With draws including such standouts as Dominic Thiem, Diego Schwartzman and Fabio Fognini, three of the four tournaments during the recently completed “Golden Swing” saw players like Juan Ignacio Londero, Guido Pella and Laslo Djere emerge as first-time champions.
Before his win in Cordoba, Argentina, Londero had yet to win a match at the tour level, while Djere contested his first final against another debutant, Felix Auger-Aliassime, in Rio de Janeiro, Brazil.
The unexpected appeared to be the norm during that four-week stretch, but now, with the clay-court season getting fully underway this week with tournaments in Houston and Morocco, will the proven performers on the surface make their presence felt, or are more surprises in store?
Between the two tournaments being played this week, only two members of the world Top 20 hit the courts: world No. 3 Alexander Zverev and Fognini, the top two seeds in Marrakech. Fognini’s disappointing year has continued with a first-round loss to Jiri Vesely, while Zverev—who has yet to win a title in 2019—is getting an earlier-than-usual start on the dirt with his appearance at the tournament. Over the past couple of seasons, the young German has had a strong spring leading up to Roland Garros, with his biggest title on the surface coming last year at the Masters event in Madrid.
While Zverev is considered the favorite for the Grand Prix Hassan II, the draw there is still filled with dangerous players who’ve won multiple clay-court titles, such as Gilles Simon, Philipp Kohlschreiber and Pablo Andujar, the defending champion.
Andujar is currently riding the longest winning streak of any player on the ATP Tour right now, having claimed two Challenger tournaments in a row. Will he be able to sustain that momentum and trip up some highly ranked players in the weeks ahead or could he be done in by the depth on display right now?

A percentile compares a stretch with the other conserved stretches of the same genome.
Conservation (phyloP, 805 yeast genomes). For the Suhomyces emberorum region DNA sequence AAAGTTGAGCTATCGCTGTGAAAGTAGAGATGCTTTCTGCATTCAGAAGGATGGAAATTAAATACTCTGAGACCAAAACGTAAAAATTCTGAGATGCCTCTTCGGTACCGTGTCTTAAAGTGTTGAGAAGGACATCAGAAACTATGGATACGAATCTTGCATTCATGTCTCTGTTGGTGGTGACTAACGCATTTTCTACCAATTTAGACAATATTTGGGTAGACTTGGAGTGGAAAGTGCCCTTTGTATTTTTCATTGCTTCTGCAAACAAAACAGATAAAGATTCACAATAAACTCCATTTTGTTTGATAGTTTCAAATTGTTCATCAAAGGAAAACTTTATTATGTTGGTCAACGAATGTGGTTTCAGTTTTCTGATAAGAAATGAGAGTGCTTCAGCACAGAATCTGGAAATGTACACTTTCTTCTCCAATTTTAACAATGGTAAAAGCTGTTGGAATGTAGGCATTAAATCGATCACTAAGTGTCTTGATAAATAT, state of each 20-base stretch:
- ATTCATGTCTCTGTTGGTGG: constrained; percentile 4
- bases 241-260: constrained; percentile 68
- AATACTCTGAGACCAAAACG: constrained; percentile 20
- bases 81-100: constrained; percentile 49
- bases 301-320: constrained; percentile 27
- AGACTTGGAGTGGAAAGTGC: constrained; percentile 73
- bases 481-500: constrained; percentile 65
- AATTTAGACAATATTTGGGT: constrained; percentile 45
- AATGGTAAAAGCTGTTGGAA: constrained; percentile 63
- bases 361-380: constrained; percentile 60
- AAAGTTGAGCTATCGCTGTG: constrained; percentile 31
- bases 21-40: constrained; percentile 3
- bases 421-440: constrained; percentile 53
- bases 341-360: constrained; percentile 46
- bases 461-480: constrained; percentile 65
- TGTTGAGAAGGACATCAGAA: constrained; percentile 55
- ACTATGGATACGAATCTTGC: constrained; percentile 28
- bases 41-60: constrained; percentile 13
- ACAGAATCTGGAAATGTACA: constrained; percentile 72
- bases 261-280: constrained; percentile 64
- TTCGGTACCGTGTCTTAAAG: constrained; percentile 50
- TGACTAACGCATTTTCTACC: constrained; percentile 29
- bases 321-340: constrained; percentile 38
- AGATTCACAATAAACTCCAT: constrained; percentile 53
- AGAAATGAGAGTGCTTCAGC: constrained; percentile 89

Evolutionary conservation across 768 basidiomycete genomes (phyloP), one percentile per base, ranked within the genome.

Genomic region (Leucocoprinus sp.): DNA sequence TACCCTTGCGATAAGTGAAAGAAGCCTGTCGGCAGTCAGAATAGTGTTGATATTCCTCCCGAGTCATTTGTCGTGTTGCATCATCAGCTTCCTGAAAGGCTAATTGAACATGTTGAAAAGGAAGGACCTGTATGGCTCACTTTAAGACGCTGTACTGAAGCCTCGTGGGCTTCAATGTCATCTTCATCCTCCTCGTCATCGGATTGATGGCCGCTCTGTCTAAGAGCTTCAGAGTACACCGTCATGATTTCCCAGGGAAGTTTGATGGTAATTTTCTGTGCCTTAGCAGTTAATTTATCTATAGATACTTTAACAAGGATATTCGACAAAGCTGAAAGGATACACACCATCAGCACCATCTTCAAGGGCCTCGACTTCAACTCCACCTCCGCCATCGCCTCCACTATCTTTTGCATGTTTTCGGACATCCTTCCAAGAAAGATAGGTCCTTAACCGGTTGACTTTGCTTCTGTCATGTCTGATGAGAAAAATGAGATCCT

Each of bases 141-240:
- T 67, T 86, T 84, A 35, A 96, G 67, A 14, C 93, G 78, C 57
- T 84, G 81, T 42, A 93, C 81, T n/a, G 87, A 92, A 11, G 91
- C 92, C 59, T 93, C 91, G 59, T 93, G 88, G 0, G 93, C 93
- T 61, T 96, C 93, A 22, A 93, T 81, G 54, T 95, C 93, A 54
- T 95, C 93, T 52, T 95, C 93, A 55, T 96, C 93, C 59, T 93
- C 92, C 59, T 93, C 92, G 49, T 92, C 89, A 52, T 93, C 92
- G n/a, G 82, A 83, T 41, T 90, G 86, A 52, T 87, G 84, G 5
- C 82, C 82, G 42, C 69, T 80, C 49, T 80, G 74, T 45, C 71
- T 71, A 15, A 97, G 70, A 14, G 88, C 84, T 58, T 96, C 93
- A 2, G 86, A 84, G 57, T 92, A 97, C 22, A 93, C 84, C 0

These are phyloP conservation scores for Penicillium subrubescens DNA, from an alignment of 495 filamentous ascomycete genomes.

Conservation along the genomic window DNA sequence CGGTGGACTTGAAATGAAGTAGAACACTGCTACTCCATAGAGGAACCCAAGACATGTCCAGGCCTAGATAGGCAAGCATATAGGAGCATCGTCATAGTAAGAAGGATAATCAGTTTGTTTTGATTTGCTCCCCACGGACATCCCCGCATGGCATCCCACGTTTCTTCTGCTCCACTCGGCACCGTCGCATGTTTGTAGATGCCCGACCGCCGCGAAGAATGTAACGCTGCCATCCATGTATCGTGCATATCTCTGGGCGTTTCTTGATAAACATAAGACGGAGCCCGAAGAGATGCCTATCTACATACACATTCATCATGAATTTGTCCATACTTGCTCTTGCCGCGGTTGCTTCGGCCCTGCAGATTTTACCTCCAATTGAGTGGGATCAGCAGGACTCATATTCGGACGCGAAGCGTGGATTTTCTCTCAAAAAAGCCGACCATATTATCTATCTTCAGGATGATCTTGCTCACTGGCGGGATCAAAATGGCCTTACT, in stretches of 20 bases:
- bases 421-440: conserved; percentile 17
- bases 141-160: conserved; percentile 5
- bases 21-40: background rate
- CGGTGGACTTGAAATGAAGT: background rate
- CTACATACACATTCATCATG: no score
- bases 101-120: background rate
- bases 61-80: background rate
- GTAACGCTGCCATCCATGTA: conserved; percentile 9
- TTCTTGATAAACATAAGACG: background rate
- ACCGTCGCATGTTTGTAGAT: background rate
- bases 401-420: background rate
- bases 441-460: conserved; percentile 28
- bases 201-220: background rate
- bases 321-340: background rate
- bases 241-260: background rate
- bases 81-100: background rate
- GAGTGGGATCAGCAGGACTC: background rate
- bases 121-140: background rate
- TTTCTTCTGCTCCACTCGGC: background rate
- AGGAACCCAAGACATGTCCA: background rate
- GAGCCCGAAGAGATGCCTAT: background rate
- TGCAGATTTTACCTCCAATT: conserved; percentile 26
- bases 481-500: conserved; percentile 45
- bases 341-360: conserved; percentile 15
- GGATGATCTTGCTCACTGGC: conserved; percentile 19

In Houston, the most prolific title-winners on clay left in this year’s draw are the Spaniards, Guillermo Garcia-Lopez and Marcel Granollers, who won the event back in 2008. Top seed Steve Johnson has proven himself on the clay as the two-time defending champion but has yet to maintain that form through Europe. There are young players competing at the River Oaks Country Club that had some solid performances in Latin America, such as Casper Ruud and Christian Garin, both of whom went deep in Sao Paolo, Brazil.
In the not-too-distant past, players such as Dominic Thiem, Nicolas Almagro and David Ferrer have shined during the tournaments in Latin America and Europe, picking up most of the titles that would have inextricably slipped through Rafael Nadal’s grasp. The Masters events and Roland Garros have been locked up by the former world No. 1 for more than a decade, but the aforementioned three have made their presence felt through the years. With Almagro and Ferrer on their way out of the sport, Thiem—last year’s French Open runner-up—becomes the closest to a sure thing the tour has to offer on clay outside of Nadal.
When the Austrian returns to competition, he’s capable of setting up a sense of normalcy in the weeks ahead, as is Zverev—and of course, Nadal. However, emboldened by what took place on the clay a few weeks ago, ceding titles to the more consistent performers might be a thing of the past as a wave of young players and veterans look to establish their own foothold on the demanding surface.